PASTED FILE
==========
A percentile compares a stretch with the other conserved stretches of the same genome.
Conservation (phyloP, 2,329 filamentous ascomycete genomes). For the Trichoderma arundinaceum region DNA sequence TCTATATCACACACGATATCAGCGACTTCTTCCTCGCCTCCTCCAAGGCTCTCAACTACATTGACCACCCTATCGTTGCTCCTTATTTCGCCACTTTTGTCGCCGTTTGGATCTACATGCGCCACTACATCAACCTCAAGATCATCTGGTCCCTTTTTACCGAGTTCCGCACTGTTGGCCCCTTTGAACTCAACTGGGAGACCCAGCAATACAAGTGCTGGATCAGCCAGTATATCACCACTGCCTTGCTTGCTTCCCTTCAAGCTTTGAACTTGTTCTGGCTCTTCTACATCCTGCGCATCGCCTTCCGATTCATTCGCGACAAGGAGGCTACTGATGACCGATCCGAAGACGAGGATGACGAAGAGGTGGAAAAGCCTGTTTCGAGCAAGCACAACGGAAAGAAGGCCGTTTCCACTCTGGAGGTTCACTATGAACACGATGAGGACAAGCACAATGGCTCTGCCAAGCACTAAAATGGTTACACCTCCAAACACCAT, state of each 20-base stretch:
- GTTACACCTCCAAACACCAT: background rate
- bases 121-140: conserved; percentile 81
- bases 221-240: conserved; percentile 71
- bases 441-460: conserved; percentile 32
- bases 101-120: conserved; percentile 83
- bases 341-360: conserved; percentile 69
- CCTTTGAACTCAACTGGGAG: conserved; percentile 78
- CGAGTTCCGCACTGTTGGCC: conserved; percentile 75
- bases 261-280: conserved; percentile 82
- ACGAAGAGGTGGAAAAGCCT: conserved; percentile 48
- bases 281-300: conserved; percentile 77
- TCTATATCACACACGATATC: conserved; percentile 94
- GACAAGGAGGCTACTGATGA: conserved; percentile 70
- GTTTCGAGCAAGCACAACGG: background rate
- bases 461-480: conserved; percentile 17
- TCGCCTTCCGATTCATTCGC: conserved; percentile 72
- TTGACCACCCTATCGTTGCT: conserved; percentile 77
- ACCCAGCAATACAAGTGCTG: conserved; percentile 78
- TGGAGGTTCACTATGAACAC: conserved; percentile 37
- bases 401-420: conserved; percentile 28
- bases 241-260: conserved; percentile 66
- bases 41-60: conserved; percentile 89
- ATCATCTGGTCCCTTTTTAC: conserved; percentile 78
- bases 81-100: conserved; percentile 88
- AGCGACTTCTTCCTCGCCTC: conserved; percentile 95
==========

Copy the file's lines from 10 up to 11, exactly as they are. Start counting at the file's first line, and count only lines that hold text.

- CGAGTTCCGCACTGTTGGCC: conserved; percentile 75
- bases 261-280: conserved; percentile 82